Ideology Marxism–Leninism–Maoism
Notable attacks U.S. Army Colonel James N. Rowe assassination

NPA was founded by Bernabe Buscayno A.K.A. "Commander Dante" on March 29, 1969. The Maoist NPA conducts its armed guerrilla struggle based on the strategical line of "protracted people's war".[citation needed] The Philippine Army estimated the NPA's strength at 3,200 fighters at the end of 2015.

On December 26, 1968, the Communist Party of the Philippines was re-established on Marxist-Leninist-Mao Zedong thought line. The CPP immediately went about organizing a new people's army. The CPP had previously made contact with former members of the Hukbong Mapagpalayang Bayan (HMB) – to which the Huks changed their name in the 50s – in Central Luzon. On March 29, 1969, the New People's Army was formed. It had only 72 fighters and was equipped with light weapons. After its initial formation, the CPP and the NPA dispersed and established regional cells in several parts of the country.

In the 1990s internal criticism about mistakes in the 1980s led to the Second Great Rectification Movement, launched in 1992 and largely completed in 1998, leading to a resurgence in the Philippine insurgency. The Second Rectification ended internal purges of the movement that killed hundreds of members on allegations of being "deep penetration agents" of the Armed Forces of the Philippines and the Philippine intelligence community.

Battle of Macalangit - NPA guerrillas

NPA soldiers

The Second Great Rectification, despite its successes also resulted in a series of splits within the Party and even the People's Army. The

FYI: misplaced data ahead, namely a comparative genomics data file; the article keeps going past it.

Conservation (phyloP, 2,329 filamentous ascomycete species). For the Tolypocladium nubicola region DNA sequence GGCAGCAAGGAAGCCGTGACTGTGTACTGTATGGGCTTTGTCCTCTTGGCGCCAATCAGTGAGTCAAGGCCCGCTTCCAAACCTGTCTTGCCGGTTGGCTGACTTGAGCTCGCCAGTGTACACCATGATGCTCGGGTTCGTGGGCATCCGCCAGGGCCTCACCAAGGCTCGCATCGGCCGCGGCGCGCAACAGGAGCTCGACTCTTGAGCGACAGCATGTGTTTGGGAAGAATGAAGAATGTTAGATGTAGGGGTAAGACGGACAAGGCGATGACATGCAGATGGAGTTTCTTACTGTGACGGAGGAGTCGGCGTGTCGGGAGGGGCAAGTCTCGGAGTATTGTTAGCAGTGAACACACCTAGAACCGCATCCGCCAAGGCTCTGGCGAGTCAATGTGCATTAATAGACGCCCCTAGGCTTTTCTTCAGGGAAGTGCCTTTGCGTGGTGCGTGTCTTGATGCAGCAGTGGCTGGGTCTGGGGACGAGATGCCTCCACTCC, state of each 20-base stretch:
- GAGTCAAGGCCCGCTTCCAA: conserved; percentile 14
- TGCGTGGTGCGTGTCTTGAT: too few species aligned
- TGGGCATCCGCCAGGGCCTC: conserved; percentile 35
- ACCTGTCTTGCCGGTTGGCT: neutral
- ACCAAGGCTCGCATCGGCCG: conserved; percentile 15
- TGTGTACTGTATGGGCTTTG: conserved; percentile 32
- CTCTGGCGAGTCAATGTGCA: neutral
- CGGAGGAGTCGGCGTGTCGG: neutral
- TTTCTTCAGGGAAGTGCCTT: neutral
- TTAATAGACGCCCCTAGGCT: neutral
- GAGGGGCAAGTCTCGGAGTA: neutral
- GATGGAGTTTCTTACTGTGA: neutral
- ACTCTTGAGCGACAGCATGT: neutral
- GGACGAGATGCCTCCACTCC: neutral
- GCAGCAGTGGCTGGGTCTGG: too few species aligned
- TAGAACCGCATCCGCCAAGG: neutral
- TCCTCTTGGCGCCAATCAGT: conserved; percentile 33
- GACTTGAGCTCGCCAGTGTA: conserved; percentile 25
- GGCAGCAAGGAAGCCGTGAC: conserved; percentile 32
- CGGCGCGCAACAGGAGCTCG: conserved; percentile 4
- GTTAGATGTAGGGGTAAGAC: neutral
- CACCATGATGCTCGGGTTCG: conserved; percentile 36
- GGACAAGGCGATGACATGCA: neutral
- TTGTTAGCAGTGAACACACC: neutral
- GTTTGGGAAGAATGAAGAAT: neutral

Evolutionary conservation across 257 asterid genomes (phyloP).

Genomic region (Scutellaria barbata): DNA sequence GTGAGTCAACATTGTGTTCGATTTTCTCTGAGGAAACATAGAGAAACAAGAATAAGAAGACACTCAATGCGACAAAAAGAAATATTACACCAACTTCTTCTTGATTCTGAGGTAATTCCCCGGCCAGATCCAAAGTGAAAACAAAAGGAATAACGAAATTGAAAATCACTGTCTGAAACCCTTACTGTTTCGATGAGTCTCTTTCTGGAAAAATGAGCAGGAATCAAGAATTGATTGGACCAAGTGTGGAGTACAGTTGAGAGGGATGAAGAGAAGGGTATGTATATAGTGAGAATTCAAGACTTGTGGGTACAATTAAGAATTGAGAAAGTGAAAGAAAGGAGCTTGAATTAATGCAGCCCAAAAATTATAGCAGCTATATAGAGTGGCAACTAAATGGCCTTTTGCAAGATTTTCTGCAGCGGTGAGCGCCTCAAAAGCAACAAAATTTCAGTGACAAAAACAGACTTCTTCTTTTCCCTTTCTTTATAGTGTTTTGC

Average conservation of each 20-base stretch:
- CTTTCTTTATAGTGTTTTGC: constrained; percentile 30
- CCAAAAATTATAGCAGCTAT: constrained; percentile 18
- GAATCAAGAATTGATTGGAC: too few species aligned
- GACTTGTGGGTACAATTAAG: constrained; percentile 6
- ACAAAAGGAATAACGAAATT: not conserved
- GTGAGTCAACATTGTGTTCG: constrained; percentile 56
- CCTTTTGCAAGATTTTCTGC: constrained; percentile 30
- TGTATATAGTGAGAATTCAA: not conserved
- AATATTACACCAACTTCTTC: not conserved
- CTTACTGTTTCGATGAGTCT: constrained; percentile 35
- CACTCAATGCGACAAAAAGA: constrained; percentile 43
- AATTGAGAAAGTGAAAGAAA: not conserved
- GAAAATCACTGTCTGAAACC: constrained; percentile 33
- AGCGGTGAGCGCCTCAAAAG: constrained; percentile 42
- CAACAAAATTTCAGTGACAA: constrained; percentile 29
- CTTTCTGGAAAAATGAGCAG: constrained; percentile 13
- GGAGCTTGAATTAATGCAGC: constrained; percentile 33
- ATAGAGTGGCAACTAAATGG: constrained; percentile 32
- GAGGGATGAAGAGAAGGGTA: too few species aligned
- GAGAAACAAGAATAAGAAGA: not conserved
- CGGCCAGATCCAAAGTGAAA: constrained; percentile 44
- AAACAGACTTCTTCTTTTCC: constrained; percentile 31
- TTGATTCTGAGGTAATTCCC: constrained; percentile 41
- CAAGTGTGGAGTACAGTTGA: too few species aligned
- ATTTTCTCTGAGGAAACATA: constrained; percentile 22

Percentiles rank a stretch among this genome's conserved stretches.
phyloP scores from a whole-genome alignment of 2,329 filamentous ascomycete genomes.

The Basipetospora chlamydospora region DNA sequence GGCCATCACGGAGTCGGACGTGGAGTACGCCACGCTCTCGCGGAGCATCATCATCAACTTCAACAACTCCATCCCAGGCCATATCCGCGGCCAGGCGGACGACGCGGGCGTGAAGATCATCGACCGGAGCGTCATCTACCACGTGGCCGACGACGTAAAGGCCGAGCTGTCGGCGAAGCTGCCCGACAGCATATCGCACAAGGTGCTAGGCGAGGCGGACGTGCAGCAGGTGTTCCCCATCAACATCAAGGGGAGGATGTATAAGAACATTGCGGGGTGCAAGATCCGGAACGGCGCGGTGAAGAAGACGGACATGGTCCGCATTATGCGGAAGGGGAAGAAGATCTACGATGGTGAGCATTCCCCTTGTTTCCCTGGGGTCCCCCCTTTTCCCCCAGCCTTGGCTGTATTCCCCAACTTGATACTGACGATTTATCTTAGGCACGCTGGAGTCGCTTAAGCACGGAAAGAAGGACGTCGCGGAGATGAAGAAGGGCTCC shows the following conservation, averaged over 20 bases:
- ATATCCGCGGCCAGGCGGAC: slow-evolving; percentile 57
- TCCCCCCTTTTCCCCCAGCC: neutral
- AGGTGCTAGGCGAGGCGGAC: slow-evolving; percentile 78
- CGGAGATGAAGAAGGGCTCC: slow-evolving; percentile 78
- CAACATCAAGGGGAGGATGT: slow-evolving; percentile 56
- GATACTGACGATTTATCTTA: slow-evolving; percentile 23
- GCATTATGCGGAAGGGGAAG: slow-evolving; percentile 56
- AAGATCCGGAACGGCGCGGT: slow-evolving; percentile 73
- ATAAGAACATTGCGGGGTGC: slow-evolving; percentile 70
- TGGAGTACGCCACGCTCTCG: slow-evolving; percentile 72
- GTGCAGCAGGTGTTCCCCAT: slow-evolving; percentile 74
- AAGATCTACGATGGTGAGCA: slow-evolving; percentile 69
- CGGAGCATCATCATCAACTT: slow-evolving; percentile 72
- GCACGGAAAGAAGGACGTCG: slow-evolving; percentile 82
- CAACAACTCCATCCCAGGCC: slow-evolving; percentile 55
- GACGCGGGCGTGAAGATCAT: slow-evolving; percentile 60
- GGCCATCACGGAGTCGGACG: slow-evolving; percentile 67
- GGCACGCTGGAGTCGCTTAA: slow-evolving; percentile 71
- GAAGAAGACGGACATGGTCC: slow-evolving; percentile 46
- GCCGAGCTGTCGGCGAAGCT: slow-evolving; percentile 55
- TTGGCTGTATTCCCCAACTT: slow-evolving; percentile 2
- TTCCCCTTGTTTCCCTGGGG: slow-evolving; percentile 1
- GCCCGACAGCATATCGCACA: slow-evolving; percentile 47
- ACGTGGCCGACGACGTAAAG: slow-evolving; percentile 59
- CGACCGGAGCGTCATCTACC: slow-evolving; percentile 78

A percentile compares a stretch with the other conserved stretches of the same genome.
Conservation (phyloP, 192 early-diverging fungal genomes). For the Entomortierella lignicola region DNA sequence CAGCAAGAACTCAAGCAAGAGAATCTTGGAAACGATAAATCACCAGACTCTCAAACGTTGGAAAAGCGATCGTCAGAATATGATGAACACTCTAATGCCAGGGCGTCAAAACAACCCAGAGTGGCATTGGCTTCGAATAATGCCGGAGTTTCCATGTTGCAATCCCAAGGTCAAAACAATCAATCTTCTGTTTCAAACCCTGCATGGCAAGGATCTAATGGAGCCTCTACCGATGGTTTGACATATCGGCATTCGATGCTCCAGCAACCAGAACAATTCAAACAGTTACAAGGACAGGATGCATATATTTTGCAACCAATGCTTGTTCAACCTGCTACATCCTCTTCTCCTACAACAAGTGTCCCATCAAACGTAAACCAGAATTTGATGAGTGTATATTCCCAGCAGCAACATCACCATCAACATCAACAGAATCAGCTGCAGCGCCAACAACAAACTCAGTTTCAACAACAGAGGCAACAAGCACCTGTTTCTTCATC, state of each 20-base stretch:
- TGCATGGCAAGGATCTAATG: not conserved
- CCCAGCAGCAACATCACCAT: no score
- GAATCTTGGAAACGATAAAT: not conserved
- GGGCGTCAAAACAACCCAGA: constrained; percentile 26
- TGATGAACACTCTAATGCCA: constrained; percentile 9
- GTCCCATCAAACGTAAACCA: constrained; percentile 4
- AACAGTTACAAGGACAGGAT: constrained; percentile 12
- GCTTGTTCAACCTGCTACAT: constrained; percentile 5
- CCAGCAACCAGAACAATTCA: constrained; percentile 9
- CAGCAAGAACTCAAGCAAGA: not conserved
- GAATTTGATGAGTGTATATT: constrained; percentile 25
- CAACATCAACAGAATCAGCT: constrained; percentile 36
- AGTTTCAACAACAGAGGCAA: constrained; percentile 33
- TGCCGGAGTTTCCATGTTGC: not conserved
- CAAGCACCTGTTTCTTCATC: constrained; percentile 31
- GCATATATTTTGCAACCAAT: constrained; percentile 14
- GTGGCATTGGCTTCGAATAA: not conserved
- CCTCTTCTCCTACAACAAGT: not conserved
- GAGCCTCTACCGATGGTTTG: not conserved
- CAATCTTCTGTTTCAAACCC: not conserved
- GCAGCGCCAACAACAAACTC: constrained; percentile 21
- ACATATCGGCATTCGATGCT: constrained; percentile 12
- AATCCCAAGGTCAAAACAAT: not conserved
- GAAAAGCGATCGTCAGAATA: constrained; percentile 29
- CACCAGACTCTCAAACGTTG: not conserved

Alex Boncayao Brigade, notorious for targeting policemen and officials that were allegedly corrupt, left the party while some ended up forming groups such as the Revolutionary Proletarian Army and the Rebolusyonaryong Hukbong Bayan.

(From Russian wikipedia):

  • Арест маоистских партизан индийскими силами безопасности принёс информацию, что повстанцы ННА присутствуют в Индии как советники наксалитов.
  • В лагерях ННА проходили обучение боевики «Движения за свободное Папуа».

The Communist Party of the Philippines (FilipinoPartido Komunista ng Pilipinas) is a leading communist party in the Philippines, formed by Jose Maria Sison on December 26, 1968. It has been fighting a guerrilla war against the state since the late 1960s. It remains an underground political organization since its founding on December 26, 1968 and has been operating in clandestine manner since its founding.

The Communist Party of the Philippines, which promotes Marxism–Leninism–Maoism (MLM), is a revolutionary proletarian party that looks upon the legacies of past Philippine rebellions and revolutions and of the theories of Karl MarxFriedrich EngelsVladimir LeninJoseph Stalin, and Mao Zedong.

(from Russian Wikipedia):

В течение 1980-х годов внутри партии шли дискуссии по вопросам соотношения массовой и вооруженной борьбы. К концу 1980-х годов в партии возникла большая группа, выступавшая, в частности, за пересмотр анализа филиппинского общества, и ставившая другие политические и идеологические вопросы. Одним из элементов критики руководства был вопрос о внутрипартийной демократии. В 1991 году лидер КПФ Сисон опубликовал текст «Вновь подтверждая наши основные принципы и исправляя ошибки», призывавший вернуться на классические маоистские позиции. Часть организации не признала этого текста и была исключена. Вышедшие из состава КПФ организации (в регионах Манила — РизальВисайяс и Минданао) стали основой для формирования Революционной рабочей партии Филиппин и Революционной рабочей партии Минданао, поддерживающих отношения с Четвертым (троцкистским) интернационалом.

Communist Party of the Philippines - New People's Army

This is one of the best sources on the subj.